“Currently, water on the Martian surface is mostly held in two polar ice caps, and due to the cold environment and the low atmospheric pressure, any liquid water rapidly evaporates or freezes ,” Prof. Walter says. “Below the icy crust, however, it is a different story – we know that the Red Planet, like Earth, has a warm interior due to radioactive decay of some of its elements. Since the temperature there is above the melting point of water ice, it’s suggested that Martian groundwater exists in a liquid state,” he says.
“Consistent with this theory, the Mars Orbiter Camera has captured high resolution images of little gullies – thin, ice-rich mantling layers – on the walls of impact craters. These gullies, found mostly in the highlands of the southern hemisphere, indicate that from time to time, liquid water from shallow depths trickles to the surface before it freezes.
“The ‘seepage’ is actually similar to how water emerges from aquifers on Earth. All this evidence points to the presence of liquid groundwater on the Red Planet, and in turn, enhances the prospects of finding life,” Prof. Walter says.
“Groundwater is sufficient alone for living beings to survive, because it already contains dissolved nutrients such as phosphorus, nitrogen and sulphur – which is why it’s always a little salty,” he says.
Apart from dissolved nutrients, there are other reasons for researchers to consider groundwater as an ideal cradle for life. Being underground means the surface acts as a protective layer and shields the water from ultraviolet (UV) solar radiation, which destroys organic compounds. Its warmth creates a “womb-like” environment.
“When you compare Mars to Earth, you’ll find that the Red Planet resembles certain locations on our planet, such as Canada, where liquid water is flowing hundreds of meters below the permafrost on the surface. And since we know that organisms can survive many kilometres beneath the Earth’s crust, it’s quite likely that there is a living ecosystem in Mars’s groundwater as well,” says Prof. Walter.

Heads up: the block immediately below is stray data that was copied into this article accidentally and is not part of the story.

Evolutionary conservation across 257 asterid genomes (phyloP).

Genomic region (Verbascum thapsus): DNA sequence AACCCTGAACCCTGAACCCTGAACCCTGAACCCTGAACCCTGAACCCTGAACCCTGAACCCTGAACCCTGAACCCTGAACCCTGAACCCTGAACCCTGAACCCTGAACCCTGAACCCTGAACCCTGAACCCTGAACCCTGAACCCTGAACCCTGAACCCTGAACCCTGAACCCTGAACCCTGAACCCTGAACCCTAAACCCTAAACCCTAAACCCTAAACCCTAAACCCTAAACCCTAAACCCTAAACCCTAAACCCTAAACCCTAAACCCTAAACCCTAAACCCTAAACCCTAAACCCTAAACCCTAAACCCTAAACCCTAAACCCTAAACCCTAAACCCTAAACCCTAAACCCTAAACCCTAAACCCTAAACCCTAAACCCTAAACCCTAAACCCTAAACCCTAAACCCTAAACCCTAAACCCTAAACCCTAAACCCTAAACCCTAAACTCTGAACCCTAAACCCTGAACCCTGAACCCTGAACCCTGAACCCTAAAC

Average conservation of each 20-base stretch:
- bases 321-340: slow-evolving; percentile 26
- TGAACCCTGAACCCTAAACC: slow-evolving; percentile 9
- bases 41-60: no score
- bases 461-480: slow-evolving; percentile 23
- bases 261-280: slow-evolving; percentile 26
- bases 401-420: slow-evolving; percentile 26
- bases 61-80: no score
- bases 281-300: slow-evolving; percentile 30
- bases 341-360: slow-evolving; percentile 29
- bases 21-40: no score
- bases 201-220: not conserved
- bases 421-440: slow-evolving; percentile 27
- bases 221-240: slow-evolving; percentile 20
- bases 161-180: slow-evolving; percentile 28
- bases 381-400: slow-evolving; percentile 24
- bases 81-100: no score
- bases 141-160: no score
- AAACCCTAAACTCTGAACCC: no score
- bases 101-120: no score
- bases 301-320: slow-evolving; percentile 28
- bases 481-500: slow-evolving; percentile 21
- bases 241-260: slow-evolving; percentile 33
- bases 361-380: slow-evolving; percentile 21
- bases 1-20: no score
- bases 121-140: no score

A possible waterworld
Apart from Mars, liquid groundwater possibly also exists on the Jovian moons Europa, Ganymede and Callisto, Prof. Victor Baker adds.
And if given the opportunity, Professor Craig Cary from The University of Waikato says he would willingly dive into the underground lakes and ocean on Europa in his pursuit of extraterrestrial life.
“The four Galilean moons of Jupiter are Io, Europa, Ganymede and Callisto,” Prof. Cary explains. “They are actually quite large bodies, and are often described as a miniature version of the solar system.
“Io is the most volcanic body in the solar system because its orbit around the massive Jupiter causes it to stretch and crack. What’s fascinating is that you then have Europa right next to this volcanic moon, and it’s a frozen ball of ice.”
Decades of observations from the Galileo Orbiter and the Voyager spacecraft indicate that there is a liquid ocean of up to 100 kilometres depth deep beneath the icy surface of Europa, Prof. Cary says.
“We have beautiful close-up shots of Europa’s ice sheets, showing the surface as a big mosaic of floating ice pieces. Actually, these aren’t floating crusts, but fractures caused by the ice as it’s moved by flowing liquid underneath.”
“These fractures are known as chaotic terrain and they cover nearly half of Europa,” Prof. Baker says. “The flowing liquid could be water circulating from the warm ocean bottom areas of the planet to just beneath its crust.”
“The Galileo Orbiter also detected that Europa’s magnetic field changes as it rotates, indicating that there’s some sort of electrical conducting material, which we think could be a salty liquid ocean,” says Prof. Cary.